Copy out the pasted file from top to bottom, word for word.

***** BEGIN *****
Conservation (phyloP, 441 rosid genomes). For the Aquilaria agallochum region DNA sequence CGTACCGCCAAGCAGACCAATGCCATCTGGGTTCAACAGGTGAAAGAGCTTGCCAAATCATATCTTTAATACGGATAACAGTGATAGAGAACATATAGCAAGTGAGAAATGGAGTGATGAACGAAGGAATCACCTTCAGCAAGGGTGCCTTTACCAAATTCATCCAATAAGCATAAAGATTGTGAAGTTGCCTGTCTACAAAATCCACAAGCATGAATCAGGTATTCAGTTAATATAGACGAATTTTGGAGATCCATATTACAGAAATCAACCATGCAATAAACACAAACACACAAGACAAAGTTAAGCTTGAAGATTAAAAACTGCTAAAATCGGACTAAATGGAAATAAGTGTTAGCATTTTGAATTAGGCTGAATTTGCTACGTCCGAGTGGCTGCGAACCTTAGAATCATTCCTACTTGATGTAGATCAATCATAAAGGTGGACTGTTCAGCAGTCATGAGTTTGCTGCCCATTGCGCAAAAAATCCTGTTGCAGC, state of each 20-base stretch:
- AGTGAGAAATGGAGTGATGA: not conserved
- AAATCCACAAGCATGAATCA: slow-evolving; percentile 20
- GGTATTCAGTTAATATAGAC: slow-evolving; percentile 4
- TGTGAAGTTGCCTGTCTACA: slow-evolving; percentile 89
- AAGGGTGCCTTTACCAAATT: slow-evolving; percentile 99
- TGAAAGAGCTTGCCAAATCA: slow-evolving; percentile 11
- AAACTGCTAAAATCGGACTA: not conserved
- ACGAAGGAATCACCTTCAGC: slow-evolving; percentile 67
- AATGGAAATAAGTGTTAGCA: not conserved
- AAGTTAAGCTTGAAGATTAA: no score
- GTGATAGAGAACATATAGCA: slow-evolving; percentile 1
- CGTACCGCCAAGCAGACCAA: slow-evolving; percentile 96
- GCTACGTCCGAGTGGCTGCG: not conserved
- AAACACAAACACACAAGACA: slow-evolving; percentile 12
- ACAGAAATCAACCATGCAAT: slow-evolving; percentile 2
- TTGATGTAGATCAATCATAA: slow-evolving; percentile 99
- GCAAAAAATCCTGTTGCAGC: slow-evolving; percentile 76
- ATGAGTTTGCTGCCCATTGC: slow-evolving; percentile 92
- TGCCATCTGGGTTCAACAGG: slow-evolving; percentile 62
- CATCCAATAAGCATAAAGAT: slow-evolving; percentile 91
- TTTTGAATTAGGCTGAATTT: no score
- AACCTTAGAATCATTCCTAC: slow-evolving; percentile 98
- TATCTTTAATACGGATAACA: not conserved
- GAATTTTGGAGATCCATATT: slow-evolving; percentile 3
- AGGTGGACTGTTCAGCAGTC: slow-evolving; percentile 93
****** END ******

Conservation (phyloP, 441 rosid genomes). For the Aquilaria agallochum region DNA sequence CGTACCGCCAAGCAGACCAATGCCATCTGGGTTCAACAGGTGAAAGAGCTTGCCAAATCATATCTTTAATACGGATAACAGTGATAGAGAACATATAGCAAGTGAGAAATGGAGTGATGAACGAAGGAATCACCTTCAGCAAGGGTGCCTTTACCAAATTCATCCAATAAGCATAAAGATTGTGAAGTTGCCTGTCTACAAAATCCACAAGCATGAATCAGGTATTCAGTTAATATAGACGAATTTTGGAGATCCATATTACAGAAATCAACCATGCAATAAACACAAACACACAAGACAAAGTTAAGCTTGAAGATTAAAAACTGCTAAAATCGGACTAAATGGAAATAAGTGTTAGCATTTTGAATTAGGCTGAATTTGCTACGTCCGAGTGGCTGCGAACCTTAGAATCATTCCTACTTGATGTAGATCAATCATAAAGGTGGACTGTTCAGCAGTCATGAGTTTGCTGCCCATTGCGCAAAAAATCCTGTTGCAGC, state of each 20-base stretch:
- AGTGAGAAATGGAGTGATGA: not conserved
- AAATCCACAAGCATGAATCA: slow-evolving; percentile 20
- GGTATTCAGTTAATATAGAC: slow-evolving; percentile 4
- TGTGAAGTTGCCTGTCTACA: slow-evolving; percentile 89
- AAGGGTGCCTTTACCAAATT: slow-evolving; percentile 99
- TGAAAGAGCTTGCCAAATCA: slow-evolving; percentile 11
- AAACTGCTAAAATCGGACTA: not conserved
- ACGAAGGAATCACCTTCAGC: slow-evolving; percentile 67
- AATGGAAATAAGTGTTAGCA: not conserved
- AAGTTAAGCTTGAAGATTAA: no score
- GTGATAGAGAACATATAGCA: slow-evolving; percentile 1
- CGTACCGCCAAGCAGACCAA: slow-evolving; percentile 96
- GCTACGTCCGAGTGGCTGCG: not conserved
- AAACACAAACACACAAGACA: slow-evolving; percentile 12
- ACAGAAATCAACCATGCAAT: slow-evolving; percentile 2
- TTGATGTAGATCAATCATAA: slow-evolving; percentile 99
- GCAAAAAATCCTGTTGCAGC: slow-evolving; percentile 76
- ATGAGTTTGCTGCCCATTGC: slow-evolving; percentile 92
- TGCCATCTGGGTTCAACAGG: slow-evolving; percentile 62
- CATCCAATAAGCATAAAGAT: slow-evolving; percentile 91
- TTTTGAATTAGGCTGAATTT: no score
- AACCTTAGAATCATTCCTAC: slow-evolving; percentile 98
- TATCTTTAATACGGATAACA: not conserved
- GAATTTTGGAGATCCATATT: slow-evolving; percentile 3
- AGGTGGACTGTTCAGCAGTC: slow-evolving; percentile 93